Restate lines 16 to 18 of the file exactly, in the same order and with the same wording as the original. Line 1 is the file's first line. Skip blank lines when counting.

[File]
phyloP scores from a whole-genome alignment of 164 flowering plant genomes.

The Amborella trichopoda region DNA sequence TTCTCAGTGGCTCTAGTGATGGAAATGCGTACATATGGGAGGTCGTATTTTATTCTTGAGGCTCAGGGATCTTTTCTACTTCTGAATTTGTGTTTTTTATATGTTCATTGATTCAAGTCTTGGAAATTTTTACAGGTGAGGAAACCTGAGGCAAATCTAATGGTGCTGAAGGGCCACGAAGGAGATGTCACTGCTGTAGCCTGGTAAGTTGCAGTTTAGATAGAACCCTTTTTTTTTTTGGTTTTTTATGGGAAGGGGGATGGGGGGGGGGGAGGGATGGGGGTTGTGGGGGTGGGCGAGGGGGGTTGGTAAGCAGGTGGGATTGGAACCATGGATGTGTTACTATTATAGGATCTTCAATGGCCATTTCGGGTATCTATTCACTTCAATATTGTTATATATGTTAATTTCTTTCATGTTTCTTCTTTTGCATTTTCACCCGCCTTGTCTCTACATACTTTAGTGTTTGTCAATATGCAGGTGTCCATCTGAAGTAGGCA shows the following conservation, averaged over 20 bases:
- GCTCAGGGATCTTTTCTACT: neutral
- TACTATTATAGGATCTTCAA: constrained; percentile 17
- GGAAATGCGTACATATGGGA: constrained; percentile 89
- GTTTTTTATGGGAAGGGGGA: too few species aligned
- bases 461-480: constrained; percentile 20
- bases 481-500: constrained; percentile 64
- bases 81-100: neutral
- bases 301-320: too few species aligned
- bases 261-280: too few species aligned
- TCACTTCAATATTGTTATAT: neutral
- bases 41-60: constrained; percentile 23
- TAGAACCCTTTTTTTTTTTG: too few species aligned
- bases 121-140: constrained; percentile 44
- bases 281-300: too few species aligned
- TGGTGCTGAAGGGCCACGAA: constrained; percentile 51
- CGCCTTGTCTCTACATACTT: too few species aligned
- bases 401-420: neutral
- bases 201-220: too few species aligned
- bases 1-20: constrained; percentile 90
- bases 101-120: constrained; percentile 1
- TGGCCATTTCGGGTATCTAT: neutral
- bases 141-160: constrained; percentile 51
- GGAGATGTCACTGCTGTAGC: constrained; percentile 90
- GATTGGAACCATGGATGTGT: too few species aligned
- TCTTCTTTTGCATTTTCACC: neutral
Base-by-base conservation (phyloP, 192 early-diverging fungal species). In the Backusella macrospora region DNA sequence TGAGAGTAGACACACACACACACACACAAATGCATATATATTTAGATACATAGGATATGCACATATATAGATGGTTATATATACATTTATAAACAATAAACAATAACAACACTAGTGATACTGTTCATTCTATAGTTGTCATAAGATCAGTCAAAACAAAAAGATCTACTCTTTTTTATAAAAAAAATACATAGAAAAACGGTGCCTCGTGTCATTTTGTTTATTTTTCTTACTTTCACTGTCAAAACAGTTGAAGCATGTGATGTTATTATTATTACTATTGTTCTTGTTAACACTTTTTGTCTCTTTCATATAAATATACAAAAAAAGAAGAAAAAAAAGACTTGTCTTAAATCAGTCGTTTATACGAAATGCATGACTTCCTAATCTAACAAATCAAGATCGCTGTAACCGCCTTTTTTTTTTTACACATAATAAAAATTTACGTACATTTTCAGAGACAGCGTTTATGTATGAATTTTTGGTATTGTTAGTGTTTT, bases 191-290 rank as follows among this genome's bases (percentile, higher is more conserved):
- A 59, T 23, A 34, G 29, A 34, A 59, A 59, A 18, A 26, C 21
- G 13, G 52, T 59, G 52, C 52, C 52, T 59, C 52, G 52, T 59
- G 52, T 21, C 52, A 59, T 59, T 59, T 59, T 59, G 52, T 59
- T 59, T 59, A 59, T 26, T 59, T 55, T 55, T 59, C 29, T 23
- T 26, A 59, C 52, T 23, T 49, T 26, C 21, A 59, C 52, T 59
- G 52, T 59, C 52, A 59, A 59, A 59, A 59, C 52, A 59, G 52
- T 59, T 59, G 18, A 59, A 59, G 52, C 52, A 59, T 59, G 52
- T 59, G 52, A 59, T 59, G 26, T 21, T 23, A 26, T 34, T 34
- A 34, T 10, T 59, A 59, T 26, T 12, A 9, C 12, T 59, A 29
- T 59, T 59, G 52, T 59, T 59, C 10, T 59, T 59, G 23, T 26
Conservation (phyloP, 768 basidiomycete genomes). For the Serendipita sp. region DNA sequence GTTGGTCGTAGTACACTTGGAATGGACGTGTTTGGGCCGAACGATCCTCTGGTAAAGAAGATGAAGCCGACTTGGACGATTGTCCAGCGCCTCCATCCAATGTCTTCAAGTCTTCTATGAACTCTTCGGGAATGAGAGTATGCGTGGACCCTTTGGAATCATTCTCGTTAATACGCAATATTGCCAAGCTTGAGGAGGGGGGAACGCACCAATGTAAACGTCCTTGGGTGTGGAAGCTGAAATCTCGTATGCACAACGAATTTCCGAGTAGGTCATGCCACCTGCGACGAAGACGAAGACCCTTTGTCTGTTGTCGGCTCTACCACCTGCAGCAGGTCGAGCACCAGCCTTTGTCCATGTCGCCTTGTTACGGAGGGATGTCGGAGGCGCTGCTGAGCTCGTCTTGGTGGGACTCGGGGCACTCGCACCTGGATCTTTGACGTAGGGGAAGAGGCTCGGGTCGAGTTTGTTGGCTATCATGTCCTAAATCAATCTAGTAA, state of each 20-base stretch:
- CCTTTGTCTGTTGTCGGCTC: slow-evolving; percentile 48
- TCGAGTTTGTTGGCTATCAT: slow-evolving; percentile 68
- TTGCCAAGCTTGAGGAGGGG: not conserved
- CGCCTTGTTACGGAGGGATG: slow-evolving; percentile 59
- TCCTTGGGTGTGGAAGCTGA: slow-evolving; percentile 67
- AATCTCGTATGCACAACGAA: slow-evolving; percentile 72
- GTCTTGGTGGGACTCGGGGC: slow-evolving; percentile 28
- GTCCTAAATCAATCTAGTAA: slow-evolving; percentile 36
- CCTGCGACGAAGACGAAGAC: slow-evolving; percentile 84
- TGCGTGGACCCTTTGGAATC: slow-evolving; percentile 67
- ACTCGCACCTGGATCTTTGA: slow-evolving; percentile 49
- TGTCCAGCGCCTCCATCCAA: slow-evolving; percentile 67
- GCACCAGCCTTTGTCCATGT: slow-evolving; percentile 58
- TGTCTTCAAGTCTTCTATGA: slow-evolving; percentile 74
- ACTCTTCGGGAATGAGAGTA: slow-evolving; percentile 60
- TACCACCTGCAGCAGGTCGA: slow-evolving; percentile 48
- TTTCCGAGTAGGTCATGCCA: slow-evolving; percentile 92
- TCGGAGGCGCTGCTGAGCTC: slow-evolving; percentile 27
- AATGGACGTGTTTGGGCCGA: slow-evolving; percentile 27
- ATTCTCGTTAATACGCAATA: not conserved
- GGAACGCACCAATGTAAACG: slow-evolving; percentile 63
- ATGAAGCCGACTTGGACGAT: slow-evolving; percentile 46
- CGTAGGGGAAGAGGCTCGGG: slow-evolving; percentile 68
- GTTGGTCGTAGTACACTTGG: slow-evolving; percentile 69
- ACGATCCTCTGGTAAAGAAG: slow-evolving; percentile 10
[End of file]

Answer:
- bases 281-300: too few species aligned
- TGGTGCTGAAGGGCCACGAA: constrained; percentile 51
- CGCCTTGTCTCTACATACTT: too few species aligned